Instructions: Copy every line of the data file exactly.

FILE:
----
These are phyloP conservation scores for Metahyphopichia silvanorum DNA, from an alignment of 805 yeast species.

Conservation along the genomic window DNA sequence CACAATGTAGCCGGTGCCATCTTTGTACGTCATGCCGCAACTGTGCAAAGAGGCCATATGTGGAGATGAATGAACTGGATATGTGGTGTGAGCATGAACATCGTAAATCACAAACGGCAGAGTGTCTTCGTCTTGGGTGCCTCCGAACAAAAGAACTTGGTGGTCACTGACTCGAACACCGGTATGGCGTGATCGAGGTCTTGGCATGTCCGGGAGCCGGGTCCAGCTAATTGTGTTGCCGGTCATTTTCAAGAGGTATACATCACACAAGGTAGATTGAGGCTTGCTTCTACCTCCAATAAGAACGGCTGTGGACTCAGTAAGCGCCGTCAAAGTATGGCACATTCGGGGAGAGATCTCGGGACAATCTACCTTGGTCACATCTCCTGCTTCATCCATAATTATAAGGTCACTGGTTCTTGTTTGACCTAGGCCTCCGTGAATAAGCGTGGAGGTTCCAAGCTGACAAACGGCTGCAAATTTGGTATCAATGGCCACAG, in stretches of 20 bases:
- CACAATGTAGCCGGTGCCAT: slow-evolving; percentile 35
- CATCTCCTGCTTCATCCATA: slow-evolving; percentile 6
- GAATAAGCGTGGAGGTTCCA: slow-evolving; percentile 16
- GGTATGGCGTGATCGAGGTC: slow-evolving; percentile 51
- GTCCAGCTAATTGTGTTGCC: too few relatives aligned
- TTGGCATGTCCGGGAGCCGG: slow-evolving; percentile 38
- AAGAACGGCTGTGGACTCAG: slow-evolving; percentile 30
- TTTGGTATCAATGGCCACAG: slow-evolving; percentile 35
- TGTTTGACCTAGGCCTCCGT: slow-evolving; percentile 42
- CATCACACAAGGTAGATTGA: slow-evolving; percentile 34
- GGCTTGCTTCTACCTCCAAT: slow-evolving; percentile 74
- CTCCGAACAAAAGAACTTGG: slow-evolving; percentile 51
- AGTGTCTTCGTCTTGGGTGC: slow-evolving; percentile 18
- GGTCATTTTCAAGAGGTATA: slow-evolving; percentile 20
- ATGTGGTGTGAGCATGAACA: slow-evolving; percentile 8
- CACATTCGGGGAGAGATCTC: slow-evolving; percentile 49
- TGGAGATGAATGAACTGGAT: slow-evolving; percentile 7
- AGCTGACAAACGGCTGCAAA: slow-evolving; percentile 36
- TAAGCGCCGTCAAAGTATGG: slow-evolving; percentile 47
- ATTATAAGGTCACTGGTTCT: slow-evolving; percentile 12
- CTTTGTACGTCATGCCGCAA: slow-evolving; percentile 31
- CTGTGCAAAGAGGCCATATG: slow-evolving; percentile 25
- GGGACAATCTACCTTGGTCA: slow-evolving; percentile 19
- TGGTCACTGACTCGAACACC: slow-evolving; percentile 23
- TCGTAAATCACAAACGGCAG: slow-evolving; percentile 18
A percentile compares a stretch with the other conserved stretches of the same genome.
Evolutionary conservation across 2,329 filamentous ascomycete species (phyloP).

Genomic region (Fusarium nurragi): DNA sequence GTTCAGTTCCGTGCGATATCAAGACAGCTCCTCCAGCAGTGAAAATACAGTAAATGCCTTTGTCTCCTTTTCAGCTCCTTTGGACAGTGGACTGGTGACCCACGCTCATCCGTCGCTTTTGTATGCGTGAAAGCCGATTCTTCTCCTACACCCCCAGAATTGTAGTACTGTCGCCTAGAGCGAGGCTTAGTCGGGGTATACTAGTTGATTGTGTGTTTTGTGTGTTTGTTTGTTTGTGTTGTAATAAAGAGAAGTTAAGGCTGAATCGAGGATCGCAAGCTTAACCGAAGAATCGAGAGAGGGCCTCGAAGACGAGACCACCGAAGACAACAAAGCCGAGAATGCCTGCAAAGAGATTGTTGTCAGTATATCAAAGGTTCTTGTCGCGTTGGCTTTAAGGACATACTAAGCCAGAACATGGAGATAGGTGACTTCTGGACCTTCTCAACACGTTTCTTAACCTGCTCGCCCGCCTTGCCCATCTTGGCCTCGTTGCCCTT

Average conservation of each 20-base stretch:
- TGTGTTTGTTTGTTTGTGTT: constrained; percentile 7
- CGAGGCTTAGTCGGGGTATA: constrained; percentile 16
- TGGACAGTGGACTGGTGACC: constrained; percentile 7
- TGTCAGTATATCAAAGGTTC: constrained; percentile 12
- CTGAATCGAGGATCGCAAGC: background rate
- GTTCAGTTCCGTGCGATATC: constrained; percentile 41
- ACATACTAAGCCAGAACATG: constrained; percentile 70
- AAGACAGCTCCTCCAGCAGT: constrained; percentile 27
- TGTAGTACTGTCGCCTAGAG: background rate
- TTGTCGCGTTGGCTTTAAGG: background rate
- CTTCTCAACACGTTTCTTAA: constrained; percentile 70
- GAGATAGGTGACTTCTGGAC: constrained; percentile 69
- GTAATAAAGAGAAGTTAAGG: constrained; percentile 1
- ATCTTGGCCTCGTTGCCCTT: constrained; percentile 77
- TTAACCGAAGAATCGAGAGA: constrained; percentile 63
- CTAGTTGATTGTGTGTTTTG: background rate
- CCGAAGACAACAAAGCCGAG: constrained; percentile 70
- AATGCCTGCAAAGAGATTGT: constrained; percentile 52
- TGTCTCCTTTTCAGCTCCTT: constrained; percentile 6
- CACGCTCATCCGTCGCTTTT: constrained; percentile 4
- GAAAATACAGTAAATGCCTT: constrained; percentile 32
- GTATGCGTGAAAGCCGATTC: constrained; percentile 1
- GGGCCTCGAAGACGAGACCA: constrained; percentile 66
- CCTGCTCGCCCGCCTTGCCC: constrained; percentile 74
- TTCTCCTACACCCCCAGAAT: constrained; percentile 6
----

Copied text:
These are phyloP conservation scores for Metahyphopichia silvanorum DNA, from an alignment of 805 yeast species.

Conservation along the genomic window DNA sequence CACAATGTAGCCGGTGCCATCTTTGTACGTCATGCCGCAACTGTGCAAAGAGGCCATATGTGGAGATGAATGAACTGGATATGTGGTGTGAGCATGAACATCGTAAATCACAAACGGCAGAGTGTCTTCGTCTTGGGTGCCTCCGAACAAAAGAACTTGGTGGTCACTGACTCGAACACCGGTATGGCGTGATCGAGGTCTTGGCATGTCCGGGAGCCGGGTCCAGCTAATTGTGTTGCCGGTCATTTTCAAGAGGTATACATCACACAAGGTAGATTGAGGCTTGCTTCTACCTCCAATAAGAACGGCTGTGGACTCAGTAAGCGCCGTCAAAGTATGGCACATTCGGGGAGAGATCTCGGGACAATCTACCTTGGTCACATCTCCTGCTTCATCCATAATTATAAGGTCACTGGTTCTTGTTTGACCTAGGCCTCCGTGAATAAGCGTGGAGGTTCCAAGCTGACAAACGGCTGCAAATTTGGTATCAATGGCCACAG, in stretches of 20 bases:
- CACAATGTAGCCGGTGCCAT: slow-evolving; percentile 35
- CATCTCCTGCTTCATCCATA: slow-evolving; percentile 6
- GAATAAGCGTGGAGGTTCCA: slow-evolving; percentile 16
- GGTATGGCGTGATCGAGGTC: slow-evolving; percentile 51
- GTCCAGCTAATTGTGTTGCC: too few relatives aligned
- TTGGCATGTCCGGGAGCCGG: slow-evolving; percentile 38
- AAGAACGGCTGTGGACTCAG: slow-evolving; percentile 30
- TTTGGTATCAATGGCCACAG: slow-evolving; percentile 35
- TGTTTGACCTAGGCCTCCGT: slow-evolving; percentile 42
- CATCACACAAGGTAGATTGA: slow-evolving; percentile 34
- GGCTTGCTTCTACCTCCAAT: slow-evolving; percentile 74
- CTCCGAACAAAAGAACTTGG: slow-evolving; percentile 51
- AGTGTCTTCGTCTTGGGTGC: slow-evolving; percentile 18
- GGTCATTTTCAAGAGGTATA: slow-evolving; percentile 20
- ATGTGGTGTGAGCATGAACA: slow-evolving; percentile 8
- CACATTCGGGGAGAGATCTC: slow-evolving; percentile 49
- TGGAGATGAATGAACTGGAT: slow-evolving; percentile 7
- AGCTGACAAACGGCTGCAAA: slow-evolving; percentile 36
- TAAGCGCCGTCAAAGTATGG: slow-evolving; percentile 47
- ATTATAAGGTCACTGGTTCT: slow-evolving; percentile 12
- CTTTGTACGTCATGCCGCAA: slow-evolving; percentile 31
- CTGTGCAAAGAGGCCATATG: slow-evolving; percentile 25
- GGGACAATCTACCTTGGTCA: slow-evolving; percentile 19
- TGGTCACTGACTCGAACACC: slow-evolving; percentile 23
- TCGTAAATCACAAACGGCAG: slow-evolving; percentile 18
A percentile compares a stretch with the other conserved stretches of the same genome.
Evolutionary conservation across 2,329 filamentous ascomycete species (phyloP).

Genomic region (Fusarium nurragi): DNA sequence GTTCAGTTCCGTGCGATATCAAGACAGCTCCTCCAGCAGTGAAAATACAGTAAATGCCTTTGTCTCCTTTTCAGCTCCTTTGGACAGTGGACTGGTGACCCACGCTCATCCGTCGCTTTTGTATGCGTGAAAGCCGATTCTTCTCCTACACCCCCAGAATTGTAGTACTGTCGCCTAGAGCGAGGCTTAGTCGGGGTATACTAGTTGATTGTGTGTTTTGTGTGTTTGTTTGTTTGTGTTGTAATAAAGAGAAGTTAAGGCTGAATCGAGGATCGCAAGCTTAACCGAAGAATCGAGAGAGGGCCTCGAAGACGAGACCACCGAAGACAACAAAGCCGAGAATGCCTGCAAAGAGATTGTTGTCAGTATATCAAAGGTTCTTGTCGCGTTGGCTTTAAGGACATACTAAGCCAGAACATGGAGATAGGTGACTTCTGGACCTTCTCAACACGTTTCTTAACCTGCTCGCCCGCCTTGCCCATCTTGGCCTCGTTGCCCTT

Average conservation of each 20-base stretch:
- TGTGTTTGTTTGTTTGTGTT: constrained; percentile 7
- CGAGGCTTAGTCGGGGTATA: constrained; percentile 16
- TGGACAGTGGACTGGTGACC: constrained; percentile 7
- TGTCAGTATATCAAAGGTTC: constrained; percentile 12
- CTGAATCGAGGATCGCAAGC: background rate
- GTTCAGTTCCGTGCGATATC: constrained; percentile 41
- ACATACTAAGCCAGAACATG: constrained; percentile 70
- AAGACAGCTCCTCCAGCAGT: constrained; percentile 27
- TGTAGTACTGTCGCCTAGAG: background rate
- TTGTCGCGTTGGCTTTAAGG: background rate
- CTTCTCAACACGTTTCTTAA: constrained; percentile 70
- GAGATAGGTGACTTCTGGAC: constrained; percentile 69
- GTAATAAAGAGAAGTTAAGG: constrained; percentile 1
- ATCTTGGCCTCGTTGCCCTT: constrained; percentile 77
- TTAACCGAAGAATCGAGAGA: constrained; percentile 63
- CTAGTTGATTGTGTGTTTTG: background rate
- CCGAAGACAACAAAGCCGAG: constrained; percentile 70
- AATGCCTGCAAAGAGATTGT: constrained; percentile 52
- TGTCTCCTTTTCAGCTCCTT: constrained; percentile 6
- CACGCTCATCCGTCGCTTTT: constrained; percentile 4
- GAAAATACAGTAAATGCCTT: constrained; percentile 32
- GTATGCGTGAAAGCCGATTC: constrained; percentile 1
- GGGCCTCGAAGACGAGACCA: constrained; percentile 66
- CCTGCTCGCCCGCCTTGCCC: constrained; percentile 74
- TTCTCCTACACCCCCAGAAT: constrained; percentile 6